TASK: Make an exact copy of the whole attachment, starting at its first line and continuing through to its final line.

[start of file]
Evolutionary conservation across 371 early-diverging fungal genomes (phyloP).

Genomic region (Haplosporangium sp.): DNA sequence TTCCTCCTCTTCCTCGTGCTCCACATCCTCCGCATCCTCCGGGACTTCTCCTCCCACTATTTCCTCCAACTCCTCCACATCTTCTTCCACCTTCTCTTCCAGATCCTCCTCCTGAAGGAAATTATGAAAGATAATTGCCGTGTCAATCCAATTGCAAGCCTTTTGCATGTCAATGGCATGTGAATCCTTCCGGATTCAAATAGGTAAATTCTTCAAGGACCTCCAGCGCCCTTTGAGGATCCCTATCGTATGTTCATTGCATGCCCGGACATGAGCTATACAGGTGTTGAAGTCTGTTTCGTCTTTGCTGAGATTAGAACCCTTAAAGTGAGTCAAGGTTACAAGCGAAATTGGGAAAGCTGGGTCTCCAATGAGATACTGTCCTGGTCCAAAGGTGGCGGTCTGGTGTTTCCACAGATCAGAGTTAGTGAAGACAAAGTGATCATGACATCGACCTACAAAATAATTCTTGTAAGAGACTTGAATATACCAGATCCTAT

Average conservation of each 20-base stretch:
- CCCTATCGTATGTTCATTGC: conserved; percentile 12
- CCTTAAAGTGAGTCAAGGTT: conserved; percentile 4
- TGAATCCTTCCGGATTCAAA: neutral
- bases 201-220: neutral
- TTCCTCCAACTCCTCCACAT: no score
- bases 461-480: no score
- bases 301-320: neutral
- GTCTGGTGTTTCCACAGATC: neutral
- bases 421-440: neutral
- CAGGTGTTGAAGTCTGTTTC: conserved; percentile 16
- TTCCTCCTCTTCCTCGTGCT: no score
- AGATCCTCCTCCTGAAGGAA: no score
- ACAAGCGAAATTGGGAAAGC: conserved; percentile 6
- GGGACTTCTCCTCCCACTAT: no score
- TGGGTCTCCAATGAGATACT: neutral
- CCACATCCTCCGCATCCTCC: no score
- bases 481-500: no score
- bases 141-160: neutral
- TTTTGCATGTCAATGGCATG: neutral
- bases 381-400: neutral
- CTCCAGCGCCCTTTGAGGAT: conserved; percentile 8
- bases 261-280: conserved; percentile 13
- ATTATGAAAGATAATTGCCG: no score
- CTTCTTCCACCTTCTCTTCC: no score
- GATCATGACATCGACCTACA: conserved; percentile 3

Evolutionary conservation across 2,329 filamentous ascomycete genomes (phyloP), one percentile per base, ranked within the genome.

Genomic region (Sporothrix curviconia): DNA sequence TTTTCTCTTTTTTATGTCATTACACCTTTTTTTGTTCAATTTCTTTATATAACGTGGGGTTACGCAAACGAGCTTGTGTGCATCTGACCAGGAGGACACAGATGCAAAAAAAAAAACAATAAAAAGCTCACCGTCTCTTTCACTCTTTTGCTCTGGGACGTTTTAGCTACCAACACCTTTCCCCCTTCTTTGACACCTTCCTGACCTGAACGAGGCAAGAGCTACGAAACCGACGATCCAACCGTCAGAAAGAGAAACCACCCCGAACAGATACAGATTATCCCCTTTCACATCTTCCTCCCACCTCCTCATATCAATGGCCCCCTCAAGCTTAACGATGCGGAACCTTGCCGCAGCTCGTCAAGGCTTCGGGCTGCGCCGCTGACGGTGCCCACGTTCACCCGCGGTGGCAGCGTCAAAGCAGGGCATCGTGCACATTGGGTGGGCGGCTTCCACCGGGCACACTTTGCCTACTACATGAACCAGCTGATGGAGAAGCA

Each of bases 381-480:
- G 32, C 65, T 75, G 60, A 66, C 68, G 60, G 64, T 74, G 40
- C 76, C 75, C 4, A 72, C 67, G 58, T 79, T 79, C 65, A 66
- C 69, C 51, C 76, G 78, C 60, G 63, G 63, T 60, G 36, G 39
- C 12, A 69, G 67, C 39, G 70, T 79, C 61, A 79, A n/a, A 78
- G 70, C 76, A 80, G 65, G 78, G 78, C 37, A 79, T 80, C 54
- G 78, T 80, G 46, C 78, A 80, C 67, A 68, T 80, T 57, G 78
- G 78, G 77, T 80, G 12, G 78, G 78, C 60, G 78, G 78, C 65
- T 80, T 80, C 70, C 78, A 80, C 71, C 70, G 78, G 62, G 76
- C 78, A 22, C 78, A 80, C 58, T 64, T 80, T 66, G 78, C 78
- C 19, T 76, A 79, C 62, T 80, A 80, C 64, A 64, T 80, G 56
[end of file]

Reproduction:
Evolutionary conservation across 371 early-diverging fungal genomes (phyloP).

Genomic region (Haplosporangium sp.): DNA sequence TTCCTCCTCTTCCTCGTGCTCCACATCCTCCGCATCCTCCGGGACTTCTCCTCCCACTATTTCCTCCAACTCCTCCACATCTTCTTCCACCTTCTCTTCCAGATCCTCCTCCTGAAGGAAATTATGAAAGATAATTGCCGTGTCAATCCAATTGCAAGCCTTTTGCATGTCAATGGCATGTGAATCCTTCCGGATTCAAATAGGTAAATTCTTCAAGGACCTCCAGCGCCCTTTGAGGATCCCTATCGTATGTTCATTGCATGCCCGGACATGAGCTATACAGGTGTTGAAGTCTGTTTCGTCTTTGCTGAGATTAGAACCCTTAAAGTGAGTCAAGGTTACAAGCGAAATTGGGAAAGCTGGGTCTCCAATGAGATACTGTCCTGGTCCAAAGGTGGCGGTCTGGTGTTTCCACAGATCAGAGTTAGTGAAGACAAAGTGATCATGACATCGACCTACAAAATAATTCTTGTAAGAGACTTGAATATACCAGATCCTAT

Average conservation of each 20-base stretch:
- CCCTATCGTATGTTCATTGC: conserved; percentile 12
- CCTTAAAGTGAGTCAAGGTT: conserved; percentile 4
- TGAATCCTTCCGGATTCAAA: neutral
- bases 201-220: neutral
- TTCCTCCAACTCCTCCACAT: no score
- bases 461-480: no score
- bases 301-320: neutral
- GTCTGGTGTTTCCACAGATC: neutral
- bases 421-440: neutral
- CAGGTGTTGAAGTCTGTTTC: conserved; percentile 16
- TTCCTCCTCTTCCTCGTGCT: no score
- AGATCCTCCTCCTGAAGGAA: no score
- ACAAGCGAAATTGGGAAAGC: conserved; percentile 6
- GGGACTTCTCCTCCCACTAT: no score
- TGGGTCTCCAATGAGATACT: neutral
- CCACATCCTCCGCATCCTCC: no score
- bases 481-500: no score
- bases 141-160: neutral
- TTTTGCATGTCAATGGCATG: neutral
- bases 381-400: neutral
- CTCCAGCGCCCTTTGAGGAT: conserved; percentile 8
- bases 261-280: conserved; percentile 13
- ATTATGAAAGATAATTGCCG: no score
- CTTCTTCCACCTTCTCTTCC: no score
- GATCATGACATCGACCTACA: conserved; percentile 3

Evolutionary conservation across 2,329 filamentous ascomycete genomes (phyloP), one percentile per base, ranked within the genome.

Genomic region (Sporothrix curviconia): DNA sequence TTTTCTCTTTTTTATGTCATTACACCTTTTTTTGTTCAATTTCTTTATATAACGTGGGGTTACGCAAACGAGCTTGTGTGCATCTGACCAGGAGGACACAGATGCAAAAAAAAAAACAATAAAAAGCTCACCGTCTCTTTCACTCTTTTGCTCTGGGACGTTTTAGCTACCAACACCTTTCCCCCTTCTTTGACACCTTCCTGACCTGAACGAGGCAAGAGCTACGAAACCGACGATCCAACCGTCAGAAAGAGAAACCACCCCGAACAGATACAGATTATCCCCTTTCACATCTTCCTCCCACCTCCTCATATCAATGGCCCCCTCAAGCTTAACGATGCGGAACCTTGCCGCAGCTCGTCAAGGCTTCGGGCTGCGCCGCTGACGGTGCCCACGTTCACCCGCGGTGGCAGCGTCAAAGCAGGGCATCGTGCACATTGGGTGGGCGGCTTCCACCGGGCACACTTTGCCTACTACATGAACCAGCTGATGGAGAAGCA

Each of bases 381-480:
- G 32, C 65, T 75, G 60, A 66, C 68, G 60, G 64, T 74, G 40
- C 76, C 75, C 4, A 72, C 67, G 58, T 79, T 79, C 65, A 66
- C 69, C 51, C 76, G 78, C 60, G 63, G 63, T 60, G 36, G 39
- C 12, A 69, G 67, C 39, G 70, T 79, C 61, A 79, A n/a, A 78
- G 70, C 76, A 80, G 65, G 78, G 78, C 37, A 79, T 80, C 54
- G 78, T 80, G 46, C 78, A 80, C 67, A 68, T 80, T 57, G 78
- G 78, G 77, T 80, G 12, G 78, G 78, C 60, G 78, G 78, C 65
- T 80, T 80, C 70, C 78, A 80, C 71, C 70, G 78, G 62, G 76
- C 78, A 22, C 78, A 80, C 58, T 64, T 80, T 66, G 78, C 78
- C 19, T 76, A 79, C 62, T 80, A 80, C 64, A 64, T 80, G 56